Hi, The question is to prepare a memo to describe the findings,conclusion,and recommendation. I uploaded the case, the hints, and the requirement. please answer me ASAP, I appreciate!

Hi, The question is to prepare a memo to describe the findings,conclusion,and recommendation. I uploaded the case, the hints, and the requirement. please answer me ASAP, I appreciate!

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I meant to give you the attached information with the Wellington case.

A few useful beginning

calculations have been made in the attachment below.

The essence of the case is to isolate the after tax cash flows that are relevant for decision making.

In this instance, to the four make or buy options presented in the case.

The four make or buy options are:

#1 Make both the containers and their maintenance

#2 Make containers and Buy maintenance

#3 Buy containers and Make maintenance

#4 Buy both the containers and their maintenance

Don’t worry about calculating the present values.

Simply make the after tax cash flow calculations of the costs of each option over a four-year

period (the remaining life of the equipment and the GHL inventory) to find the lowest total cost

alternative.

For example, the total cost of steel over the four years will be 200 (British pounds) before taxes

for options #1 & #2; zero for options #3 & #4.

There are different mixes of the several costs

besides steel for each of the options to be found in the case.

Find the total after-tax cost for each

of the four options.

Be sure to include tax shelters for any sale of inventory or equipment.

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Wellington Chemicals Division

Teaching Commentary

OVERVIEW

T

his case deals with one of the classic managerial decisions—make versus buy.

Most courses in managerial

accounting include at least one “make/buy” problem to illustrate the applicability of “relevant cost analysis” in

thinking about such decisions.

This case is rich enough to support a fully-articulated “relevant cost” analysis.

It also will support a

“strategic” analysis with a little more digging by the students.

It is a great case to illustrate different cost analysis frameworks for a classic management decision.

CASE ANALYSIS

The following list includes intermediate calculations/estimates which can be derived either from the case or

from some basic library research.

At Tuck, I expect the students to be able to derive items such as these on their

own.

Some instructors prefer to make this list available to students along with the case to simplify the assignment.

1.

In 1965, the exchange rate was $2.80/£.

2.

A worker is probably making about £3,000/year.

– A £1,500 pension at about 50% of regular pay

– The foreman makes £5,000, and a worker would be about 50% to 75% of that

– A US chemicals worker made about $7,000 (before fringes) in 1965 = ~£2,500

3.

Thus, the workforce is about 15 people (£45,000 ÷ £3,000).

4.

Wellington uses 40 tons of GHL per year (100,000/£500 per ton = 200 tons ÷ 5 years = 40).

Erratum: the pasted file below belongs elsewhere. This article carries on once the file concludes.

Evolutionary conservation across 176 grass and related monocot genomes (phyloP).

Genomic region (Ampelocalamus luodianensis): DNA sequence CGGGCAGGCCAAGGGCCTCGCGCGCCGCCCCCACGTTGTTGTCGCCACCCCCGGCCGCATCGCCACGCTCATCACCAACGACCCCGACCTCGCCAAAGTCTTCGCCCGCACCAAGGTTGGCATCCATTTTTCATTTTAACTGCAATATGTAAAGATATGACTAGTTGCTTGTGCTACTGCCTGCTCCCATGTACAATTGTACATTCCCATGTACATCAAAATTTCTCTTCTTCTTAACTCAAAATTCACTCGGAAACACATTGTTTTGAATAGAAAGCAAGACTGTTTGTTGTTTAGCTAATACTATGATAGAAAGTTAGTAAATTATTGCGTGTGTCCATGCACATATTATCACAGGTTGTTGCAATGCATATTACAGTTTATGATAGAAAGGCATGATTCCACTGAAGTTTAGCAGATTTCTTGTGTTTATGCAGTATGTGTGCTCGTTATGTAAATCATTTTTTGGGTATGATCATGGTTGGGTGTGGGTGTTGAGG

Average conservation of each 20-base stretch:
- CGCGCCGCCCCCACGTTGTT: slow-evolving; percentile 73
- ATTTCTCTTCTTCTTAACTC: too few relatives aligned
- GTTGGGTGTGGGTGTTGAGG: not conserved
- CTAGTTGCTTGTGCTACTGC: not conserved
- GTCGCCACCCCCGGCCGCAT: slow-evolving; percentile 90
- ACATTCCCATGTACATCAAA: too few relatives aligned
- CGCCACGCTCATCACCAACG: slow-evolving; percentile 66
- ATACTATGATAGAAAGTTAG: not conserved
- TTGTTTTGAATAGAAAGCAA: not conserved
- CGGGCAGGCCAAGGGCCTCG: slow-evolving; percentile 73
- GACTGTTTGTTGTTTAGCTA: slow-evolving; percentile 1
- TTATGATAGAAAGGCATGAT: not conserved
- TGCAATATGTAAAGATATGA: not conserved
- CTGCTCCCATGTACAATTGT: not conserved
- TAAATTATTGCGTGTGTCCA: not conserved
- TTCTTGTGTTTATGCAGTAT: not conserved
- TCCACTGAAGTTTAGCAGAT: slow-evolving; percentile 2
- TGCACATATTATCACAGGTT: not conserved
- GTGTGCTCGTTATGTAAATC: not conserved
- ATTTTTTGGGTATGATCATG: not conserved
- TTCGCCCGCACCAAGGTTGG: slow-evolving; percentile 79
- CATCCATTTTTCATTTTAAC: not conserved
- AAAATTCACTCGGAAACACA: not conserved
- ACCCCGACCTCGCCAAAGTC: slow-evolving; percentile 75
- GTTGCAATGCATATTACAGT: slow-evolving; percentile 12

5.

Wellington uses 36 tons of GHL to make new containers (90%).

This is 24 pounds per container.

6.

How large are the containers?

–

Steel Cost = £50,000 (70,000 – 20,000)

–

In 1965, basic steel cost $360/ton in the U.S.

–

This is about 390 tons of steel (£50,000

2.8 = $140,000 ÷ $360/ton)

–

For 3,000 new containers, this is ~260 pounds per container, which is pretty big

–

A standard 55 gallon drum weighs about 30 pounds

–

Thus each drum holds probably about 500 gallons

This teaching commentary was prepared by Professor John K. Shank of the Amos Tuck School of Business.

35-1

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7.

Since the Packages Ltd. price of £41.67 (£125,000

÷ 3,000) is fixed

for 5 years, there must be an

inflation factor included.

At ~4% inflation,

Packages is really charging about £38 the first year,

with a 5-year trend of about 38, 40, 42, 44, 46.

8.

At about 5 pounds per gallon (conversion factor),

each drum holds about 1.25 tons of whatever

chemical Wellington is selling.

9.

If the current GHL price of £600/T is typical for

specialty chemicals, the sales value of one drum

full of chemicals is about £750.

10. It is not clear how Administrative Overheads are

allocated, but £22,500 is 50% of hourly labor.

Allocation based on direct labor would have been

very typical in 1965.

11. The cost at Wellington for “maintenance only” is

as follows, per Duffy’s estimates:

Manager

0

Foreman

5,000

(Same)

Workers

9,000

(20%

45,000)

GHL

2,000

(10%

20,000)

Other Expenses

6,500

Per Duffy

Space Costs

4,500

Same

Overhead Allocation

4,500

(50%

9,000)

£31,500

12. Each new drum thus costs £52.6 (189,350 – 31,500

÷ 3,000), fully absorbed.

This compares to the

“buy” cost of ~£38 (point #7) in 1965.

13. The drums are re-used many times, according to

the case, with regular maintenance.

Since each

drum is used 12 times, on average, the cost per use

is only about £4.4, which is less than 1% of the

value of the contents (estimated at £750).

Taking a very simple view of the problem, the

following series of arguments can be made:

Level 1

We make

everything that is important because

that is the only way to maintain full control.

Level 2

Buying

is

cheaper

(£189,350

versus

£162,500), so outsource if possible.

Level 3

On an incremental cost basis, making

is

cheaper (£162,500 versus £147,350 [£189,350

less depreciation of £15,000 and less allocated

costs of £4,500 and £22,500]), so do not

outsource.

A more sophisticated analysis would consider

multi-year cash flows, taxes, tax shields, inflation and

the time value of money over some relevant planning

horizon.

Such an analysis is presented below using a

four-year horizon—the remaining life of the equipment

and the GHL inventory.

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